Statistical analysis

Analysis was conducted in accordance with the preHEAT statistical analysis plan (SAP v1.0), which was finalised on June 1, 2017, prior to any unblinded data extraction. As preHEAT was a feasibility study, the analysis for this trial was primarily descriptive. Analysis followed the intention-to-treat (ITT) principle, i.e. all participants with a recorded outcome were included in the analysis according to the treatment group to which they were randomised regardless of treatment actually received. Please see Cro et al. for full details of the statistical analysis plan [8].

The agreement between the primary and secondary clinical assessments and photographic assessments of necrosis presence (Yes/No) and depth was assessed using Fleiss’ Kappa statistic [10].

The agreement between the first and second clinical assessor’s necrosis area measures at the first occasion was assessed using the method of Bland and Altman [11].

A performance matrix was constructed to assess each necrosis measurement method against three pre-specified criteria:
  1. 1.

    Subjectivity of measurement (using Kappa statistic)

     
  2. 2.

    Sample size required for a definitive trial to demonstrate a statistically significant difference between treatment and control groups

     
  3. 3.

    Proportion of patients with observed response

     

Results

Figure 1 presents the CONSORT flow diagram for this trial. Between March 9, 2015, to March 7, 2017 (the planned 2-year recruitment period). Seventy patients were allocated to the control group and 71 to the heated group. Our overall recruitment rate for the trial was 72% (141/196).
Fig. 1
Fig. 1

CONSORT flow diagram for the preHEAT trial showing feasibility outcome measures of recruitment rate, adherence with heating protocol and follow-up rate

The baseline characteristics of our patient group are shown in Table 1. The mean age of patients was 50.6 years (standard deviation; SD = 9.4) with a mean body mass index of 28.1 kg/m2 (SD = 5.2). A total of 26 (18%) implant only based reconstructions compared with 115 (82%) autologous reconstructions were planned.
Table 1

Baseline and operative characteristics

 

Control n = 70

Heated n = 71

Total n = 141

Age (mean)

50.5

50.6

50.6

BMI (kg/m2 mean)

28.6

27.7

28.1

Ethnicity

 White

47 (67%)

52 (73%)

99 (70%)

 Black

19 (27%)

13 (18%)

32 (23%)

 Mixed race

2 (3%)

3 (4%)

5 (4%)

 Other

1 (1%)

2 (3%)

3 (2%)

Diabetic (n, %)

1 (1%)

4 (6%)

5 (4%)

Not diabetic

69 (99%)

67 (94%)

136 (96%)

Smoker (n, %)

8 (11%)

10 (14%)

18 (13%)

Non-smoker

62 (89%)

61 (86%)

123 (87%)

BRCA status (n, %)

 Carrier

13 (19%)

13% (18%)

26 (18%)

 Non-carrier

57 (81%)

58 (82%)

115 (82%)

Neo-adjuvant therapy

 None

48 (69%)

53 (76%)

101 (72%)

 Chemotherapy only

16 (23%)

11 (16%)

27 (19%)

 Radiotherapy only

2 (3%)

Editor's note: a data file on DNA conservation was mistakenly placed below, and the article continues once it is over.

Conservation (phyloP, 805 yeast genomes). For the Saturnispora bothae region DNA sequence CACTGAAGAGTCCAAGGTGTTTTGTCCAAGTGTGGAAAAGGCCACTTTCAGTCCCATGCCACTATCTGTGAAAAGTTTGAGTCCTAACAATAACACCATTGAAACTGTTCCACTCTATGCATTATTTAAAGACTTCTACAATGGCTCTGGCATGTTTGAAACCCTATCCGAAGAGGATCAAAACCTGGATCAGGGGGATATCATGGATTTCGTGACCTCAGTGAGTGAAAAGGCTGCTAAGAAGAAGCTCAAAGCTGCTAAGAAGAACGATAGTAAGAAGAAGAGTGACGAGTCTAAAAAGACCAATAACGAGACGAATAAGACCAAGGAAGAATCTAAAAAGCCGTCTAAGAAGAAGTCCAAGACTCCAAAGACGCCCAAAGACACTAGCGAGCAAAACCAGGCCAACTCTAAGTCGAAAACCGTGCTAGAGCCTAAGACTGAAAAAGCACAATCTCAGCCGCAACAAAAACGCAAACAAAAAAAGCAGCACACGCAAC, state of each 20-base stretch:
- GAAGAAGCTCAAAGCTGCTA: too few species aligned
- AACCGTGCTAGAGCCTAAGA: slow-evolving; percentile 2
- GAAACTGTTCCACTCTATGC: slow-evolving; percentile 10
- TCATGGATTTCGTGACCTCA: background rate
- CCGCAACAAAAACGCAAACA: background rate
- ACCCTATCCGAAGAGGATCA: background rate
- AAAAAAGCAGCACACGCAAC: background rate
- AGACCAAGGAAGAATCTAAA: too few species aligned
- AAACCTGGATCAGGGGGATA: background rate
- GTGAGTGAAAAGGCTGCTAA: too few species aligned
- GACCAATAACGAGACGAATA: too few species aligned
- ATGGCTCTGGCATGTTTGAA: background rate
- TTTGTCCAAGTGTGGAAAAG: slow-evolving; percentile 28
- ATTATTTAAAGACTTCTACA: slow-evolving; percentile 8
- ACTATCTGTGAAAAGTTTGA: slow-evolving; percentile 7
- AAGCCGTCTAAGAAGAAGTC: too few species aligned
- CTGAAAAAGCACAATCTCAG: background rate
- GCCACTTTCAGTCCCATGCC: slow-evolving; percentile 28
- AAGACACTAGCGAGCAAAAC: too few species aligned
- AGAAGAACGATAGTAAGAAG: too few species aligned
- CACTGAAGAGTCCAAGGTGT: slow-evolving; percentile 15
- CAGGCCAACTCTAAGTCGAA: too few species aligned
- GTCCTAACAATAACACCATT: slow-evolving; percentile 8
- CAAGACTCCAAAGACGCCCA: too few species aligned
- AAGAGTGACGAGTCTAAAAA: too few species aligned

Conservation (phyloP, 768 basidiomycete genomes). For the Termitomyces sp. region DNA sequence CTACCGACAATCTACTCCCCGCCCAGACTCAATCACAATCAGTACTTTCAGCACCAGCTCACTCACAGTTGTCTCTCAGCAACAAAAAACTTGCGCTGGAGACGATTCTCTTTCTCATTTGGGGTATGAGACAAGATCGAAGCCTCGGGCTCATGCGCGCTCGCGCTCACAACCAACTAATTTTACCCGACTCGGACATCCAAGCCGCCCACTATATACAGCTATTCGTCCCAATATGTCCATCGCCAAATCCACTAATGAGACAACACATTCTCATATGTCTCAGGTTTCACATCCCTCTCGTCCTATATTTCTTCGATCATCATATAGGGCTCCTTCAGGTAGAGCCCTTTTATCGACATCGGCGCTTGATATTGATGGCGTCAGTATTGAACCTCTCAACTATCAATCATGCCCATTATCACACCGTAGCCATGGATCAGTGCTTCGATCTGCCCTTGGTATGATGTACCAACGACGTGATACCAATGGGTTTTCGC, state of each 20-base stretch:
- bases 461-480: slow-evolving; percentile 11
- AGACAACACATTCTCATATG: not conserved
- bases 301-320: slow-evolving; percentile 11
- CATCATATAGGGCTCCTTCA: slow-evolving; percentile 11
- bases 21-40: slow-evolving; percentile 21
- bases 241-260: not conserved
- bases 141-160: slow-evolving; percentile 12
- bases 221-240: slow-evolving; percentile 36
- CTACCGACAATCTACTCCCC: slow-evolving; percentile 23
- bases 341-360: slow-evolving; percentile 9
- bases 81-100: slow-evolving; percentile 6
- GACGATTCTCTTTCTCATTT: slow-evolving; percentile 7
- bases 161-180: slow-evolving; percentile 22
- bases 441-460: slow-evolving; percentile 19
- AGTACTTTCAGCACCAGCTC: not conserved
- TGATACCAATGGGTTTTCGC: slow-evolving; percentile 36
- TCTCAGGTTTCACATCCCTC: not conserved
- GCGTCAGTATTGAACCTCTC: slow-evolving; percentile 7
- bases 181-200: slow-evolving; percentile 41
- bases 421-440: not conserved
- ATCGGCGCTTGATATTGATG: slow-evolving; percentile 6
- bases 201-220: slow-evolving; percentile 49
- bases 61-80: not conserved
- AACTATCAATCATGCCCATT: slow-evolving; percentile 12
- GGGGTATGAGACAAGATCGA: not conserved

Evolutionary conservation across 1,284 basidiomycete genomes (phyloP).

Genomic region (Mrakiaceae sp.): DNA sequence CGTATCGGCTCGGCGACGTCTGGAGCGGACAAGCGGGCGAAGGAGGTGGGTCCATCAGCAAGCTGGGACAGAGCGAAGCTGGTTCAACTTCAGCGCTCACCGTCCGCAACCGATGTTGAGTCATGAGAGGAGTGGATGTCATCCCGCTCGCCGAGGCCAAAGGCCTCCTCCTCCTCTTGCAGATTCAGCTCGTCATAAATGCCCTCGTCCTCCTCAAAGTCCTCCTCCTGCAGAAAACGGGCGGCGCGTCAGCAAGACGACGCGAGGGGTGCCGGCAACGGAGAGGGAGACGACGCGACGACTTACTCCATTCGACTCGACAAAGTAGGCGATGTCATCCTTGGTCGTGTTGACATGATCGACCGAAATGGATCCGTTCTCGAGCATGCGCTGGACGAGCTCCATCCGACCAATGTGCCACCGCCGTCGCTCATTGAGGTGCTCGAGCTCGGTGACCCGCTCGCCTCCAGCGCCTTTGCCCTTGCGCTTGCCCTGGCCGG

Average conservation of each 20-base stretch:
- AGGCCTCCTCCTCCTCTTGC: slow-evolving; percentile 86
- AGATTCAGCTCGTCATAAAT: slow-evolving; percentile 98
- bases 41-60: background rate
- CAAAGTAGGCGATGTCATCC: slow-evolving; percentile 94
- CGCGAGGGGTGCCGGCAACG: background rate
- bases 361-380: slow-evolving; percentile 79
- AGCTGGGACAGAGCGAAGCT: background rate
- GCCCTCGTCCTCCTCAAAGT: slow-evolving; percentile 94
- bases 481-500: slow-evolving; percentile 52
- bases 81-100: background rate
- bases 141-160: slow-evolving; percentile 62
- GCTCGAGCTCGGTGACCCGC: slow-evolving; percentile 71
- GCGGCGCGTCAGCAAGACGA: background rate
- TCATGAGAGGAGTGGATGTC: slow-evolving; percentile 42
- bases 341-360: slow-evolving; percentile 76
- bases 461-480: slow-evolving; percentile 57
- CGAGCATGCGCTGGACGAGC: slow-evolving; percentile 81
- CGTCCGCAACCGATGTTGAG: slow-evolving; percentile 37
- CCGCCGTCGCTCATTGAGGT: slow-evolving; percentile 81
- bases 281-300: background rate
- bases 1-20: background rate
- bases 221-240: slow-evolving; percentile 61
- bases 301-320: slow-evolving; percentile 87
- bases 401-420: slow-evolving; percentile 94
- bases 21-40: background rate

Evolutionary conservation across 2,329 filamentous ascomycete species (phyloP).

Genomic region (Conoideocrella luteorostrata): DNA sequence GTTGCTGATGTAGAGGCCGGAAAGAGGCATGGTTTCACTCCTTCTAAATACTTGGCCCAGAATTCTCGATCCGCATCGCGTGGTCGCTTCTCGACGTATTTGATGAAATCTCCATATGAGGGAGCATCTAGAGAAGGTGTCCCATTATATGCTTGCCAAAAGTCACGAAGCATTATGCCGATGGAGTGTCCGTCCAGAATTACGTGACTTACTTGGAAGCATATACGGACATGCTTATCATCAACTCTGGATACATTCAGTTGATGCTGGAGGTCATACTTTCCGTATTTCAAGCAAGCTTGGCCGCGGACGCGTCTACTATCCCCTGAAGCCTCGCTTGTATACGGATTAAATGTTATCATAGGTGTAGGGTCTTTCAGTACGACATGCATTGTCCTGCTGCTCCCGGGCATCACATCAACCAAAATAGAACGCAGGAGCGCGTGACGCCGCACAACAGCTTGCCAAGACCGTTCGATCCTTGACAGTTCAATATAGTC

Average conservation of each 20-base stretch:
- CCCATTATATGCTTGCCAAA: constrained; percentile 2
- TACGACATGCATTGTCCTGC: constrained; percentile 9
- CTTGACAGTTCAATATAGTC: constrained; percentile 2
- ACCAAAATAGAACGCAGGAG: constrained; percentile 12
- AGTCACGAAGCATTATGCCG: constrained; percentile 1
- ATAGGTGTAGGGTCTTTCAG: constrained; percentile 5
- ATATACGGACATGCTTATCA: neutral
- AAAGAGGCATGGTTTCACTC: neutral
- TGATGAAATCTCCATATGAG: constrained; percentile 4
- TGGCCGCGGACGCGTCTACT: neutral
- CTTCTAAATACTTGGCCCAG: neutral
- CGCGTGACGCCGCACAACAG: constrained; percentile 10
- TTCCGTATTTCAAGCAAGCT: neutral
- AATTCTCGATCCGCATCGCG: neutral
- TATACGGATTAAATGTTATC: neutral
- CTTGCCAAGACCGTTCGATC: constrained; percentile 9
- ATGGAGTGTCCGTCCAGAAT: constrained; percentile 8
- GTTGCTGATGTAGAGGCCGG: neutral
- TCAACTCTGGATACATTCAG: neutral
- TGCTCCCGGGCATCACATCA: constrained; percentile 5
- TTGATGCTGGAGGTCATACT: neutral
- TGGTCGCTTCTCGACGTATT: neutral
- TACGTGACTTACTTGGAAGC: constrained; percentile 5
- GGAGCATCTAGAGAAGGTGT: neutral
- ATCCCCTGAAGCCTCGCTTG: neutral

2 (3%)

4 (3%)

 Chemotherapy and radiotherapy

4 (6%)

4 (6%)

8 (6%)

Preoperative details

Sternal notch to nipple distance (cm, mean)

25.6 (n = 47)

25.3 (n = 48)

25.5

Breast cup size

n = 64

n = 66

 

 A-D

43

43

 DD-JJ

21

23

Operative details

Type of reconstruction

 Implant

13 (19%)

13 (18%)

26 (18%)

 Autologous

57 (81%)

58 (82%)

115 (82%)

Type of mastectomy

n = 66

n = 70

 SSM

60 (91%)

63 (93%)

 NSM

2 (3%)

5 (7%)

 Other

4 (6%)

2 (2%)

Four (3%) randomised patients withdrew from the study and subsequent follow-up prior to surgery; 3 (4%) patients randomised to the control group versus 1 (1%) patient from the heated group.

In the control group, 60 (91%) patients had SSM, 2 (3%) had NSM; in the heated group, 63 (93%) had SSM and 5 (7%) had NSM. All incisions were periareloar in design. The median length of stay in the control group was 5 days, (interquartile range 3 to 5 days) and in the heated group was 5 days (interquartile range 4 to 5 days).

The outcomes of patients are summarised in Table 2. A total of 41 patients experienced post-operative necrosis; 23 in the control group versus 18 in the heated group. The proportion of patients experiencing necrosis in the control group was 35%, 95% CI [24 to 48%, n = 23/66]. In the heated group, the proportion of patients experience necrosis was 26%, 95% CI [17 to 39%, n = 18/68].
Table 2

Skin necrosis outcome at first occurrence and at 30–40-day follow-up

Necrosis outcome

N control/N heated

Control

Heated

Post-operative skin necrosis (n, %)

66*/68**

  

 No

43 (65%)

50 (74%)

 Yes

23 (35%)

18 (26%)

Depth of necrosis at first occurrence (n, %)

62/64

  

 A—none

44 (71%)

50 (78%)

 B—colour change

11 (18%)

9 (14%)

 C—partial thickness

7 (11%)

4 (6%)

 D—full thickness

0 (0%)

1 (2%)

Area of necrosis at first occurrence

 Total area if necrosis present (mm2)

18/14

  

  Median (IQR)

850.0 (100.0, 2700.0)

700.0 (400.0, 1300.0)

By SKIN score

 Area of colour change (mm2)

11/9

  

  Median (IQR)

300.0 (50.0, 1020.0)

700.0 (600.0, 1300.0)

 Area of partial thickness (mm2)

7/4

  

  Median (IQR)

1500.0 (250.0, 3300.0)

730.0 (355.0, 2050.0)

 Area of full thickness (mm2)

0/1

  

  Median (IQR)

 Total area for all patients (including area = 0 mm2 for none)

61/64

  

 Median (IQR)

0.0 (0.0, 50.0)

0.0 (0.0, 0.0)

Maximum depth of necrosis over 30–40-day follow-up (n, %)

62/64

  

 A—none

44 (71%)

50 (78%)

 B—colour change

10 (16%)

9 (14%)

 C—partial thickness

6 (10%)

3 (5%)

 D—full thickness

2 (3%)

2 (3%)

Maximum area of necrosis over 30–40 day follow-up

 Total area if necrosis present (mm2)

18/14

  

  Median (IQR)

850.0 (100.0, 2700.0)

700.0 (400.0, 1300.0)

By SKIN score

 Area of colour change (mm2)

11/9

  

  Median (IQR)

485.0 (50.0, 1020.0)

700.0 (600.0, 1300.0)

 Area of partial thickness (mm2)

7/4

  

  Median (IQR)

1800.0 (250.0, 3300.0)